Front panel switches - what did they do?

Jon Elson elson at
Tue May 24 21:02:12 CDT 2016

On 05/24/2016 01:22 PM, Al Kossow wrote:
> On 5/24/16 10:44 AM, Chuck Guzis wrote:
>> There was also automated "stapled wire".  I forget the name for the process.
> stitch wire
> you spot weld to a socket post
No, there was another system made by AMP.  The backplane 
connectors had rectangular posts, about .030 x .050" or 
something.  You had rolls of stranded wire, maybe about 26 
Gauge.  There was a "gun" that had a roll of little metal 
clip (or maybe it was a stick-like magazine) that wrapped 
almost completely around the posts.
So, you stuck the end of the wire into a notch in the gun 
and pressed the gun down onto the post and squeezed the 
grip.  A mechanism would break the clip off the strip or 
roll and push it down onto the post, shearing the insulation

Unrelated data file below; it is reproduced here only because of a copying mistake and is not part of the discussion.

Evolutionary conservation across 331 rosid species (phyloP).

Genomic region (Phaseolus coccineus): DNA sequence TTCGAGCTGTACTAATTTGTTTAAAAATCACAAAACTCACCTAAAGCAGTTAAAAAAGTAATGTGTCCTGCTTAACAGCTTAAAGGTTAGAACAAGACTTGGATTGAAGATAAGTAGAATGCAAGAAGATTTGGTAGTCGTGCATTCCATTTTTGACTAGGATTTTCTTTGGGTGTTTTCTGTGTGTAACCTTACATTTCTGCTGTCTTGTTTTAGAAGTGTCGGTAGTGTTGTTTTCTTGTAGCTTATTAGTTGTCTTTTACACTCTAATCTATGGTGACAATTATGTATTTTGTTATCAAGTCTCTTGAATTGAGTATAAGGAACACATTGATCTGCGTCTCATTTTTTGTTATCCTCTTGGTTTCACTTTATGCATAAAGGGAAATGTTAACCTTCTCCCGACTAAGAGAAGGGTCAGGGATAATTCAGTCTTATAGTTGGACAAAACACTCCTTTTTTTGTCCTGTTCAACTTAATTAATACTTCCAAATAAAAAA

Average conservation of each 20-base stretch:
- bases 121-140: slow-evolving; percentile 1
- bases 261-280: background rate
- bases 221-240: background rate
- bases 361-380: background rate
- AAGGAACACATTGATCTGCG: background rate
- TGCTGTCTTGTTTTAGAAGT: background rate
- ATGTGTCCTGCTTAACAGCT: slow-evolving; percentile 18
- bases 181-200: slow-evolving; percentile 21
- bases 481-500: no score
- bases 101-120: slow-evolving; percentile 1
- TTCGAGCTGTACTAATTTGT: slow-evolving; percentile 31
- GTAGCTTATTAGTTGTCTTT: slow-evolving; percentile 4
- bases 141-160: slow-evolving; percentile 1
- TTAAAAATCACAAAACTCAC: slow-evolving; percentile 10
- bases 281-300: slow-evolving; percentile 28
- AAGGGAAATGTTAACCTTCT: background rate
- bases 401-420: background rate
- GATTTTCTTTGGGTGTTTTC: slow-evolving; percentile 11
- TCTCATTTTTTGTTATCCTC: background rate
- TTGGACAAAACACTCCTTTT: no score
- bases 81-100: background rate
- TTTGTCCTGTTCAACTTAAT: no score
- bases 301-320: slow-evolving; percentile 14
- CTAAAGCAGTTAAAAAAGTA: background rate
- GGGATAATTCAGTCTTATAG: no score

off the wire and trapping it against the post.  it was 
actually faster than wire-wrap.  I think there was a way to 
do bussed wiring with it, so you just made a little loop of 
wire and went snap-snap-snap over the rows of posts.  You 
could put 4 or 5 wires on a post easily, too. There was a 
special tool that would hook the clip and pull it off, when 
changes were needed.

I also can't remember the name of this system.  A big piece 
of gear, two or 3 relay racks full of boards, was built 
using this at a VERY prior place of employment, so that was 
in 1969.


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